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Thanks Jack. As much of an optimist as I am, I'm with you that the fraudsters will try to find ways to penetrate any automated systems that enter TV. However, I'm aslo hopeful that strong, hybridized panel based measurement can go a long in helping us sniff out the attempts.
Ed, spot on. The taxes of programmatic alone make it super unattractive for TV.
Dave, this is really well stated from someone who knows. I hope you are right, but fear that the fraudsters and others will find ways to make advertisers think they are getting the quality inventory at bargain basement prices wiping out the costs Ed correctly foresees. But all these middle men will find the fake or bad inventory and advertisers will buy it because that is what they know how to do.
Democracy, baby, democracy. It is not a neat, fascist bundled up, name calling, murderous job of a death and destruction administration.
You may want to check with the millions of people who have nothing by social security to live on - the elderly, the disabled, babies, the interstate highway system, the military.....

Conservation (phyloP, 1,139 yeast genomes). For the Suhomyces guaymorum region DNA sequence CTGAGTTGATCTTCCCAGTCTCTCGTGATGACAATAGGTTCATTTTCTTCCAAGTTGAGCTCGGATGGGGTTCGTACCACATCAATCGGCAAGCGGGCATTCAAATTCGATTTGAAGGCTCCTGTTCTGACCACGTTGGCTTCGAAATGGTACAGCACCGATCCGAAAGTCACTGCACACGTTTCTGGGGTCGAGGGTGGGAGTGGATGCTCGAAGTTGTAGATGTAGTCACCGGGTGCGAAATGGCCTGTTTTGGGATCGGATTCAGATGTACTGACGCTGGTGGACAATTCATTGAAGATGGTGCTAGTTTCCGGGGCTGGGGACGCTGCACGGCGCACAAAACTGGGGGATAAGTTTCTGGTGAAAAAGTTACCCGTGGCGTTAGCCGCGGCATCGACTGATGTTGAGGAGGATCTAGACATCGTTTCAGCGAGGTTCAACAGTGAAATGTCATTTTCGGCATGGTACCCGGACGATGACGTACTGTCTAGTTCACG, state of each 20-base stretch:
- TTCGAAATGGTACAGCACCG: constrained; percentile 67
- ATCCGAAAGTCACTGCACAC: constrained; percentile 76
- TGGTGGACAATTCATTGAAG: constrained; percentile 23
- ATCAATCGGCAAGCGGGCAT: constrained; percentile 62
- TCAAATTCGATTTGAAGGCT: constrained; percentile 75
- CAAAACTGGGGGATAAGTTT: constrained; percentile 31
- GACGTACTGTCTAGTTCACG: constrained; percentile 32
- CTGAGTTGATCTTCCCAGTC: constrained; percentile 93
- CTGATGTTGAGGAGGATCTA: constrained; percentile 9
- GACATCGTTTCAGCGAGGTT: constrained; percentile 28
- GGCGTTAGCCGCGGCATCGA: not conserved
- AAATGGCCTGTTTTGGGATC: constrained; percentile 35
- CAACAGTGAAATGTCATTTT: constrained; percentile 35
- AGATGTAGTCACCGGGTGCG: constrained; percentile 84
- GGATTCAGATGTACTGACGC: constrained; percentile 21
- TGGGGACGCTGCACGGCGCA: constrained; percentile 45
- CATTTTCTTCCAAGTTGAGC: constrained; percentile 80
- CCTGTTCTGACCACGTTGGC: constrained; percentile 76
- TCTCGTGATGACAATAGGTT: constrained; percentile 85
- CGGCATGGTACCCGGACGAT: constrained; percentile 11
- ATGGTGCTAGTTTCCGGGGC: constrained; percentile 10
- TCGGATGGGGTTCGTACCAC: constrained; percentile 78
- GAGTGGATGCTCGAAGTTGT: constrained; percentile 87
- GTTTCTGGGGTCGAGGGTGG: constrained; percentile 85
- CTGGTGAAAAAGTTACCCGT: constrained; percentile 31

Right, Dave. And, let's not forget the likely cost of programmatic TV time buying were it done the digital media way. Like it or not, advertisers would pay up to 10% for the use of a programmatic buying platform and a similar amount for "data" processing used for targeting purposes, plus who knows what for getting their commercials disrtibuted--5%, 10%? and since the sellers would have to use SSPs-selling side platforms--- to deal with the buying computers, that cost---say 5-10% ---would also be footed by the advertiser via higher CPMs. Net, net, advertisers who now pay 1% for broadcast network TV time buys and 2.5-4% for cable and spot TV buys would be faced with execution costs 20-30 times higher, maybe more. Is that an attractive scenario? Can the programmatic folks guarantee improved targeting efficiencies of 30%, year after year to justify their costs? And what if the sellers notice that certain programs command more interest than others---as they surely will? Wont they raise their CPMs on those shows accordingly---which will nullify the assumed targeting efficiencies edge that are promised? The primary difference between TV and digital is this. In TV land the ad sellers will not be helpless pawns of the computerized buying systems and ad distributors as is so often the case with digital "publishers". Rather, they, the TV ad sellers, will chart their own course and few but some desperate players will subordinate their interests to those of cherrypicking computer buying systems.